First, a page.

CAM Therapies Make Newsweek

January 6, 2003

2 Min Read
CAM Therapies Make Newsweek

CAM Therapies Make Newsweek Cover

NEW YORK--The mainstream Newsweek has done something nopopular magazine has done in recent memory--featured a positive, if not glowing,cover story on complementary and alternative medicine (CAM). In the Dec. 2story, Senior Editor Geoffrey Cowley wrote that CAM encompasses a number ofpractices ranging from the credible (acupuncture) to the absurd (coffee enemas).

Be that as it may, he wrote that more Americans visit nonconventional healers(approximately 600 million visits per year) than M.D.s. "So afterdismissing CAM therapies as quackery for the better part of a century, themedical establishment now finds itself racing to evaluate them," Cowleywrote. "[CAM's] larger mission is to spawn a new kind of medicine--anintegrative medicine that employs the rigor of modern science without beingconstrained by it. If the dream is realized, the terms 'complementary' and'alternative' will become meaningless, proponents say."

CAM use has been on the rise since 1990, when results from a Harvard studyshowed 34 percent of U.S. adults reported using at least one unconventionaltherapy. Between then and 1997, the number rose to 59 percent.

The article notes the credence behind CAM therapies has grown proportionallywith the rise of government-sponsored research--from $2 million per year to $100million--and the creation of the National Center for Complementary andAlternative Medicine (NCCAM) in 1998. Studies currently underway include the $16million study comparing the effects of five regimens on arthritis: glucosamine,chondroitin sulfate, a combination of the two, the prescription arthritis drugCelebrex (from Pfizer) or a placebo.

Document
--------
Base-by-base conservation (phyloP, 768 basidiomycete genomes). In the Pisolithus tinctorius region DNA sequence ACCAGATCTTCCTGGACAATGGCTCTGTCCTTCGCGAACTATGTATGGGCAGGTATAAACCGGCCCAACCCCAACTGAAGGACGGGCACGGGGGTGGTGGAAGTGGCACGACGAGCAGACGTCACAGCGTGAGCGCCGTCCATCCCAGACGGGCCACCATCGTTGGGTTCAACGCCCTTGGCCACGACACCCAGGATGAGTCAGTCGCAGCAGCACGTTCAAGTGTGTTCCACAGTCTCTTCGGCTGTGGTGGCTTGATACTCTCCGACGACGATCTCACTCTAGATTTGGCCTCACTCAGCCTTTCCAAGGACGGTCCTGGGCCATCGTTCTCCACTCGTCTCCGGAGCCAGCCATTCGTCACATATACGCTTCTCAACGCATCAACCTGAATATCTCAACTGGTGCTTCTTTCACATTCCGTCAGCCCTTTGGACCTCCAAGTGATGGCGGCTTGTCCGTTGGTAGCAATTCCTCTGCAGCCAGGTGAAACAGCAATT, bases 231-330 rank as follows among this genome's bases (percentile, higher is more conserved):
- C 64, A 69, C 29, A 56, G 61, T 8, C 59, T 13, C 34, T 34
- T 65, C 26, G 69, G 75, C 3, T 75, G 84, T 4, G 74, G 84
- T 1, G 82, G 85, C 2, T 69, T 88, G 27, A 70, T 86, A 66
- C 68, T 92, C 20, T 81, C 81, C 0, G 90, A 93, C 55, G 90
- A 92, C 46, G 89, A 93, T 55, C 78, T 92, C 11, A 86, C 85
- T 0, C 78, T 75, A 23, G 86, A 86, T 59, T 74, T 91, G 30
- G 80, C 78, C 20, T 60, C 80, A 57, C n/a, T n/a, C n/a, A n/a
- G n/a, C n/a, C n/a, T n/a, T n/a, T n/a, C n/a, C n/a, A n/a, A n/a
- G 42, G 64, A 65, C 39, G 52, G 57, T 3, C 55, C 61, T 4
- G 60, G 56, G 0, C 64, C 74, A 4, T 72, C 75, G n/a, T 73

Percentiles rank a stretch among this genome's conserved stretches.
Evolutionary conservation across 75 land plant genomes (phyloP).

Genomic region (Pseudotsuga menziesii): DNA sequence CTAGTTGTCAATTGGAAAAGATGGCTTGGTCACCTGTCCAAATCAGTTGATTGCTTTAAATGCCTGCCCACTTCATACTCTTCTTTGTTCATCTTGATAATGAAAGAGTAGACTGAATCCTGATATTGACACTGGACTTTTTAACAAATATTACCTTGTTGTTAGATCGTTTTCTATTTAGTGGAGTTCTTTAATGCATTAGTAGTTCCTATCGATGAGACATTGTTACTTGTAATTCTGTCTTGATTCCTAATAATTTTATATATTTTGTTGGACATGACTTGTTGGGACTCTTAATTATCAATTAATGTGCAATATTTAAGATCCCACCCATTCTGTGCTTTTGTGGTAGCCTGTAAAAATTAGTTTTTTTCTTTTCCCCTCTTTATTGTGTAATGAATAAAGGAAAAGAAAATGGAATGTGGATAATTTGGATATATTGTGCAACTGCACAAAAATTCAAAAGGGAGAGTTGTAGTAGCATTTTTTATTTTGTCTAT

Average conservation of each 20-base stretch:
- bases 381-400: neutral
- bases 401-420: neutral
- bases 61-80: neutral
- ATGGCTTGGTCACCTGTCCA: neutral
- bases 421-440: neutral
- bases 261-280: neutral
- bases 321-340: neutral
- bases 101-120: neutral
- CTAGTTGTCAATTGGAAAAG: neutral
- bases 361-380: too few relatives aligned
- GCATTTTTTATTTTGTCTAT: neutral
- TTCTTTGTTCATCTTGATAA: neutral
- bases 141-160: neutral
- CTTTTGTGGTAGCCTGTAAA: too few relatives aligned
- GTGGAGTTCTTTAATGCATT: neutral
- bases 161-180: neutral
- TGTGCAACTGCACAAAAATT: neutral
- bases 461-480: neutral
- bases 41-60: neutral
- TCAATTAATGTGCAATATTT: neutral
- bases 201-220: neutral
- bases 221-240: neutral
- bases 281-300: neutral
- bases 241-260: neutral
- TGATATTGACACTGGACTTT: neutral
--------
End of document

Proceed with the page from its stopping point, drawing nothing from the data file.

The article also reported there is a hope that traditional and conventionalpractices can one day merge, and that insurance plans--from Medicare to thesmallest private health plan--will cover CAM therapies.

"It's good to find a major consumer news magazine give recognition tothe growing importance of CAM practices to the American public," said DavidSeckman, executive director of the National Nutritional Foods Association (NNFA),a supporter of increased funding to NCCAM. "We agree with [Cowley's]assertion that there's no substitute for knowledge ... and how alterativemedicine and Western medicine can work well together."

In stories that accompanied the feature, Anne Underwood discussed the basicsof Chinese medicine, David Noonan spoke of CAM therapies for children andClaudia Kalb reported on natural alternatives for depression.

These articles can be found at

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